Companies that depend on Mobile Device Management (MDM) software to secure Apple iPhones and iPads will find they have far more app control with those devices running the new iOS 7, companies say.
MDM technology is what many corporations depend on for mobile security, and providers say users of their products will find that the latest version of iOS, available Wednesday, shows Apple making a strong push toward app-centric security.
This is a significant change from previous versions of the mobile operating system, which focused more on controlling hardware-centric components, such as the camera, the Bluetooth wireless system and the GPS, said Chandra Sekar, director of product marketing for Citrix. Apple has recognized that enterprises today want more control over the applications running on the device.
"What Apple is doing is recognizing that need from an enterprise standpoint and providing MDM APIs that better allow vendors to take advantage of the operating system hooks to provide application-level security," Sekar said.
MDM customers will have the most control over apps that their IT departments install on the device and shuffle over to a separate business account, which Apple allows to run separately from the device user's personal account.
Through the MDM system, companies will be able to prevent data from moving between accounts. In addition, apps installed by IT staff can be configured to only share data with specific apps.
For companies that allow employees to use their own devices, conflicts may arise if the worker is already using an app that the company wants to install. In order for the company to have data control, the employee will have to agree to uninstall the app first, John Herrema, senior vice president of product management for Good Technology, said.
Once the company takes control, restrictions on data movement may prevent employees from using the app in the same way they did before, Herrema said. This could become even more problematic if the employee paid for the app.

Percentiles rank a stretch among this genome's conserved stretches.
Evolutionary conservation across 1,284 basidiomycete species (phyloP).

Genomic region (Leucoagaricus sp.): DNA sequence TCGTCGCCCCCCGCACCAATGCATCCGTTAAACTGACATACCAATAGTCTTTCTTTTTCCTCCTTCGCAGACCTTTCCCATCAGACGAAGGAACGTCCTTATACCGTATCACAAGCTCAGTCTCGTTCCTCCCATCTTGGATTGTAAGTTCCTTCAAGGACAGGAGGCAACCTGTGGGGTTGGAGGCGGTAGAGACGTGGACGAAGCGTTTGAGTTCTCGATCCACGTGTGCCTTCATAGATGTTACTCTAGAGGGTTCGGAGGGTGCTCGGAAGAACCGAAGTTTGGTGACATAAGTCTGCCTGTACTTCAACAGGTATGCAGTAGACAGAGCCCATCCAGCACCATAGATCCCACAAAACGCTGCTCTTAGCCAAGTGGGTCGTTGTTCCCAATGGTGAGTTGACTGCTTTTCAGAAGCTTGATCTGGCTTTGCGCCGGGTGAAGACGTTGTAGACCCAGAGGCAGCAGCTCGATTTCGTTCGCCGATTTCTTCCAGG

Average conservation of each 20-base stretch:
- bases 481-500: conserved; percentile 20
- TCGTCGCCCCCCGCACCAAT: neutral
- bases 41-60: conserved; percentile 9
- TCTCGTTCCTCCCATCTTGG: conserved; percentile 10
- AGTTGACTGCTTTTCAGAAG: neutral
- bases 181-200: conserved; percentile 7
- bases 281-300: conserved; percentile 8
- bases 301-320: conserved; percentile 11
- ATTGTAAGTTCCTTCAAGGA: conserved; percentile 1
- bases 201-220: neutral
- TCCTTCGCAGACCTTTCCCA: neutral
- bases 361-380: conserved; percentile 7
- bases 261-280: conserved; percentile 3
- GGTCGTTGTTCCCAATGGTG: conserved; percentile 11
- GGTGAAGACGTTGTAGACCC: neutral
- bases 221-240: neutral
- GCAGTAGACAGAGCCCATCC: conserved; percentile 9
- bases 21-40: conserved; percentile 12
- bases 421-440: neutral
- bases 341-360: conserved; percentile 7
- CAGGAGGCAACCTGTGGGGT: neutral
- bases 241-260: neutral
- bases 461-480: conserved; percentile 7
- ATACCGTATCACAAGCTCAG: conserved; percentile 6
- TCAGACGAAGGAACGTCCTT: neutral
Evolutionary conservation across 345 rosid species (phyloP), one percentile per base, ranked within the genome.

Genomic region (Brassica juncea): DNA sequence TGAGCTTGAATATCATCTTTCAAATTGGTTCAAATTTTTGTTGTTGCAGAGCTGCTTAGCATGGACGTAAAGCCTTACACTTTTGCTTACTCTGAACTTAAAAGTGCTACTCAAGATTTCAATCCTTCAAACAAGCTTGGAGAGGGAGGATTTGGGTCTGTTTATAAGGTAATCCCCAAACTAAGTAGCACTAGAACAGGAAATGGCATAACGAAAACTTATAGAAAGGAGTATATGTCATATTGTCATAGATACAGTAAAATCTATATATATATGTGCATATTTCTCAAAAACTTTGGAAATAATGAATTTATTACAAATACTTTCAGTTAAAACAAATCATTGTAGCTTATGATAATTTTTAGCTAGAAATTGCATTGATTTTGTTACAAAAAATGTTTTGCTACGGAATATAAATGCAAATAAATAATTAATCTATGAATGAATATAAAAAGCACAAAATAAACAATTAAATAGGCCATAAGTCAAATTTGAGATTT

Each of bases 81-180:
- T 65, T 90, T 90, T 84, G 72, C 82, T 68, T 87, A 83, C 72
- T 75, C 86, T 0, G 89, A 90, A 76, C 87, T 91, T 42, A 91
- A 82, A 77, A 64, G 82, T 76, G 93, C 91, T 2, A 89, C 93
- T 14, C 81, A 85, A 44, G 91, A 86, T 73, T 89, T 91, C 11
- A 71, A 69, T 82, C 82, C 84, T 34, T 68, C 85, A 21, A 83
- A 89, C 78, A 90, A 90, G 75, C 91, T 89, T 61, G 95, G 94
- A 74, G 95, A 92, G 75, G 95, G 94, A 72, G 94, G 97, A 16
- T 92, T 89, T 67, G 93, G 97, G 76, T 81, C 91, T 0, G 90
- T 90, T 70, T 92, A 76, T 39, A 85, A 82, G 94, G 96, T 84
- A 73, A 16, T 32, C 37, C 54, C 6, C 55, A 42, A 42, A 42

In these scenarios, there will have to be compromises. "Somebody is going to have to give something up," Herrema said.
In some cases, Apple's technology will need some help in providing app security, Herrema said. MDM products that wrap apps with code that prevents data from leaving will still be necessary when companies want to share business apps with a partner, a franchisee or independent agent.
Other Apple-provided features that can be configured through an MDM system include setting up a per-app virtual private network, as opposed to attaching the VPN to everything on the smartphone or tablet. In addition, corporate-provisioned apps can be set up for single sign-on.
From an MDM perspective, one of the most significant changes in iOS 7 is in the ability for companies to provision apps in bulk under a commercial license.
Before, software obtained through Apple's App Store were linked to the Apple account of the iPhone or iPad user. As a result, companies could not simply use their MDM consoles to remove an app from people's devices when they leave the company and redeploy it on another device.
With iOS 7, companies can buy app licenses in bulk and move the apps around as they please without having "a lot of overhead administration," Adam Stein, senior director of product marketing for SAP, said.
From an enterprise security standpoint, Apple is now seen on par with Android devices running Samsung's Knox technology, which provides similar protection from the hardware through the application layer.
However, because Knox has only been available since March on a few Samsung devices, Apple's new security features will be more readily available.
"In the enterprise today, because Samsung is still in ramp up mode, I'd say probably you will have more iOS 7 devices once the operating system is released than Samsung Knox and SAFE devices in the short term," Stein said.
Knox is part of Samsung's SAFE management and security system for Android devices. SAFE stands for "Samsung For Enterprise."